Saturday, April 1, 2023
HomeRelationship AdviceI (25M) may end long term relationship over sex (23F)

I (25M) may end long term relationship over sex (23F)


My girlfriend and I have been dating over 5 years. The first 2 years, the relationship was amazing. She was my first serious girlfriend and I couldn’t have asked for anything better. After that, for the past 2-3 years, our sex life has been awful. I’d say we’ve had sex less than 15 times in 3 years, and that may be on the high end.

We’ve had repeated talks about this. She blames herself, saying its due to her insecurities and possibly past trauma, and nothing to do with me. I’ve been understanding, but it started wearing on me. Over the past year the whole situation has had me very down. I feel that it only gets worse over time. Every time I bring it up, she gets defensive.

The lack of intimacy has made me fall out of love, now even if we could rekindle the intimacy, it would feel forced. We have an amazing friendship and I know she loves me more than anything. It breaks my heart thinking about breaking up with her, but I also know that I’m wasting years of my life being with someone who I am not sexually compatible with.

I really don’t know what to do.

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  1. “The lack of intimacy has made me fall out of love”

    If you don’t love her anymore, end the relationship, you’ll both be happier in the long run, being with people you actually love.

  2. The longer you wait to end things, the more you’ll regret not doing so sooner. I was in a dead bedroom relationship where she eventually left me for someone else. I regret not leaving her over lack of intimacy.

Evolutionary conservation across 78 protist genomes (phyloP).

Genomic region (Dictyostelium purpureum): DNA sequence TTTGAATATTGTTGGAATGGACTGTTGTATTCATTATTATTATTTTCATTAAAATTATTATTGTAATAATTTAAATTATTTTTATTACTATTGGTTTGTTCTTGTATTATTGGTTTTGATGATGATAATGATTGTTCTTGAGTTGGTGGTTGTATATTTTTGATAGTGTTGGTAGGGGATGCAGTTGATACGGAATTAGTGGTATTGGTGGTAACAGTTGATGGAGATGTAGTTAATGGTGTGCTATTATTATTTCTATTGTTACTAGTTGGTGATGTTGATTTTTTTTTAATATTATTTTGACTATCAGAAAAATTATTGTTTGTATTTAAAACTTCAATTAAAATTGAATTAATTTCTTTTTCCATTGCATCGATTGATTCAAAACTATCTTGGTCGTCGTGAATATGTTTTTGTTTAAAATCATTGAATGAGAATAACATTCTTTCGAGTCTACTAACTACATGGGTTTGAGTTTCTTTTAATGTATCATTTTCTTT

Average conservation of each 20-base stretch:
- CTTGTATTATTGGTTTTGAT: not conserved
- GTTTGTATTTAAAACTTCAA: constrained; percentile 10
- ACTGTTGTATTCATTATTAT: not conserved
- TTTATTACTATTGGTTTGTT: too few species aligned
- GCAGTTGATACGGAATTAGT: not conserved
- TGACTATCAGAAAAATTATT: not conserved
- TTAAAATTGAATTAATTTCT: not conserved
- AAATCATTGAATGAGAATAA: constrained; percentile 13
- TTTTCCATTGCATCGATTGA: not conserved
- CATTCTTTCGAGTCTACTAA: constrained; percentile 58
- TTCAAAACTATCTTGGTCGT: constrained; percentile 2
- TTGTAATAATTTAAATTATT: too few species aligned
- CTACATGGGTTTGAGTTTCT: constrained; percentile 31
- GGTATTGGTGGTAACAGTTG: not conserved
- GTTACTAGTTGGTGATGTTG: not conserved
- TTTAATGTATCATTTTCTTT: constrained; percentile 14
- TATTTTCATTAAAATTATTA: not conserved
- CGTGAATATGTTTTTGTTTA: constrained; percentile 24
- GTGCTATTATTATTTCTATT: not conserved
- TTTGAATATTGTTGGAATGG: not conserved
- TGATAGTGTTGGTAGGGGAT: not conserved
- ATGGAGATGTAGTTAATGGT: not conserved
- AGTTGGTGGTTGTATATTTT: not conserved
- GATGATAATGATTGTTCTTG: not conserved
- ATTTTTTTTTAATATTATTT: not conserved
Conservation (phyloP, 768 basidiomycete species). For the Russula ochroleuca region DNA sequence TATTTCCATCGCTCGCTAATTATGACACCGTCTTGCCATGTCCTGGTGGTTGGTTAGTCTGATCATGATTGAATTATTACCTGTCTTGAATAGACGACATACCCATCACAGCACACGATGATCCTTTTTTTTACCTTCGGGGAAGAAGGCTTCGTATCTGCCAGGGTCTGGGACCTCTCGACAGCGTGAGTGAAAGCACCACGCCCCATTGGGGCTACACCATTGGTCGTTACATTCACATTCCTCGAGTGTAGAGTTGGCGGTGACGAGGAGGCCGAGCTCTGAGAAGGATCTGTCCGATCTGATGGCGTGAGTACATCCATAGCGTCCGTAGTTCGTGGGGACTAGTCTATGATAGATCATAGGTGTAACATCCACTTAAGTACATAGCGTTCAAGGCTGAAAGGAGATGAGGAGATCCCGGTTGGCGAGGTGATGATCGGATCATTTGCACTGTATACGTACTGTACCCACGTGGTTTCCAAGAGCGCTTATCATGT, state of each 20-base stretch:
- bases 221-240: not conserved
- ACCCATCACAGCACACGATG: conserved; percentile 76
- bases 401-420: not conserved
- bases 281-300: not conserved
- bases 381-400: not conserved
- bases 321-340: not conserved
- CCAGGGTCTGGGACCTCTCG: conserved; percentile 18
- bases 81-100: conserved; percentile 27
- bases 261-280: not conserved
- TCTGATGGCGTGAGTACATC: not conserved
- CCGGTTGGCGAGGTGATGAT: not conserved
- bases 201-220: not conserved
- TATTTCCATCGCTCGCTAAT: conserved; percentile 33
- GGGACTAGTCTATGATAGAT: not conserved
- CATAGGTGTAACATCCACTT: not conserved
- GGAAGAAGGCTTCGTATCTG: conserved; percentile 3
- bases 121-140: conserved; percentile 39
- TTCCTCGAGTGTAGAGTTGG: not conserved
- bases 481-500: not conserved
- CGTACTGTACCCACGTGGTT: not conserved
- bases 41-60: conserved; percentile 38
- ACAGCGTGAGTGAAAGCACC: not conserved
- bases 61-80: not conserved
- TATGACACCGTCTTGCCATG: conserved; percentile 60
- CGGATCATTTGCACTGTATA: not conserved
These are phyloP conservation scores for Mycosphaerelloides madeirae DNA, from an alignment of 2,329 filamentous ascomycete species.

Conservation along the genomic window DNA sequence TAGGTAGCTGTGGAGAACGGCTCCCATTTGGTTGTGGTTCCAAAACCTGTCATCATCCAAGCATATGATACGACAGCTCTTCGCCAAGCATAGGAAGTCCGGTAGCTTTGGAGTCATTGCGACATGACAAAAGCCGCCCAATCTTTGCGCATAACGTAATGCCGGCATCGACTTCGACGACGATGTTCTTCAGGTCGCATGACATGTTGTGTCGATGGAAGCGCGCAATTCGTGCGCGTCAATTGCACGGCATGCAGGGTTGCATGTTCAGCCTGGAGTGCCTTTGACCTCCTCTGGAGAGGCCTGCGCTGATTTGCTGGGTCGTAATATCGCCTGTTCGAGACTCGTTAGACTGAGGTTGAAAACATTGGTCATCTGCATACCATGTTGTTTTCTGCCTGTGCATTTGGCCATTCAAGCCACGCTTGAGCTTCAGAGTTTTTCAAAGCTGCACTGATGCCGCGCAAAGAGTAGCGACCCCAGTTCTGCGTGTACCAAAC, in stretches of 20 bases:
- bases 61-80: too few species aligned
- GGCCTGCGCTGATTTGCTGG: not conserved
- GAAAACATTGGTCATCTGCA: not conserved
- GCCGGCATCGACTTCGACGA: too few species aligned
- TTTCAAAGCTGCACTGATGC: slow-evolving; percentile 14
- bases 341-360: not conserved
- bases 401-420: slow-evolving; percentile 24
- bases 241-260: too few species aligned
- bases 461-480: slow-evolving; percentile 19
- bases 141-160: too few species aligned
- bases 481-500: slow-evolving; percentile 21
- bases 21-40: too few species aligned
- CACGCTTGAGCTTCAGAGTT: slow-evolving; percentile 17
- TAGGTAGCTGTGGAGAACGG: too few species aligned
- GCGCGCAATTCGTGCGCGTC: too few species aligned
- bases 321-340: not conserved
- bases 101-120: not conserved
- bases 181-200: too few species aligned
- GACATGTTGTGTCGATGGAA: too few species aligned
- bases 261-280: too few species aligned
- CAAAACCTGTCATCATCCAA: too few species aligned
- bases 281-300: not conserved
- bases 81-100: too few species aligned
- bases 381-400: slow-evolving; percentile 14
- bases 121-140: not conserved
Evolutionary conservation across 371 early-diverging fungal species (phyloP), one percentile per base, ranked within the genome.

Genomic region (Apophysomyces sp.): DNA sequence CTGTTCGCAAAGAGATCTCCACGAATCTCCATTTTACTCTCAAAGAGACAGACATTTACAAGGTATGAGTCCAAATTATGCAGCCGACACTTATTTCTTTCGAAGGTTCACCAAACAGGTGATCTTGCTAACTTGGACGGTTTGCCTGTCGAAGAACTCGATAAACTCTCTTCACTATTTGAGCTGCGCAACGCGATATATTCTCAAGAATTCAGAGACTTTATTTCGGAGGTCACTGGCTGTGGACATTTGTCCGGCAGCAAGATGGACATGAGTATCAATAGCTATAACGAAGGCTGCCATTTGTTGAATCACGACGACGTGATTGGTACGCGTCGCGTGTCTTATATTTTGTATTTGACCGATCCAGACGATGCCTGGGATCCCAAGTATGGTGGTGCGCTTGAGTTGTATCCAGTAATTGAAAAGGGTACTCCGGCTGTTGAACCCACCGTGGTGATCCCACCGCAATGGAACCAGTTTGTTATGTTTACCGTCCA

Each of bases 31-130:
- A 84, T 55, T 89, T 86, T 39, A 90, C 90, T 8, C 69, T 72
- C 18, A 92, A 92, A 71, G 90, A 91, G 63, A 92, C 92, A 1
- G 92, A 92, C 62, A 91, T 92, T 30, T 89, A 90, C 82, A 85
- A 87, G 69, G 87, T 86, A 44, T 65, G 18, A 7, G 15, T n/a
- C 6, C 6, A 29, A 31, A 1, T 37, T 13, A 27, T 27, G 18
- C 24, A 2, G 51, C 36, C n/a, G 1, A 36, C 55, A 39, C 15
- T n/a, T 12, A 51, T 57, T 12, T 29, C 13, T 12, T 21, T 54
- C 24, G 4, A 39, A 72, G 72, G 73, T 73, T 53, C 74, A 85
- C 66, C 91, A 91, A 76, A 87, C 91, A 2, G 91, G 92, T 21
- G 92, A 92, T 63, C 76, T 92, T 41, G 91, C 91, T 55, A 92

3. If she hasn’t received counseling to deal with the past trauma, she needs to. Until she deals with it, it will continue to be a roadblock in any relationship she has. It sucks, but I’m speaking from experience.

  4. If you’ve repeatedly tried to talk to her about it and nothing has changed then there really isn’t anything you can do. You could suggest she seek some form of therapy but even then it could take her a long time before her sex drive gets better. If it ever does. Some people really are ok with having very little sex. If thats the case then y’all just aren’t compatible in the bedroom and its better to end it sooner rather than later.

  5. So, I actually just read a book about this written by two marriage counselors who are married. Every one deals with this issue. I’m gonna be honest. It sounds like your issue is more on the extreme end.

    If you feel done, own that and walk away. If you feel like fighting, do so. Open communication is extremely necessary, usually necessitating a therapist as well. What’s your dynamic like? Are you both in this hyper-masculine “getting things done” stage of life, is one of you taking on a parental role over the other, are there power dynamics in your relationship that is hitting a nerve with either of you somewhere?

    Getting past this problem is going to NEED to include open dialogue about the root of the issue. Ask her what it feels like when you have sex, what she thinks about, truly what makes her want to say no. Come to her from a place of love, not fear, and encourage her to do the same. It’s human nature to want to be understood. Seek to understand her before coming at her with “well I want-“. If these conversations don’t flow naturally, try adding a therapist for a mediate to facilitate these tough conversations.

    It’s not easy though, and it’s totally fine to feel like it’s not worth it. If it’s not, be truthful and walk away.

  6. If she won’t get counseling, you should break up. I’ve been there and it took years to undo the damage staying in that relationship caused me. It isn’t worth it.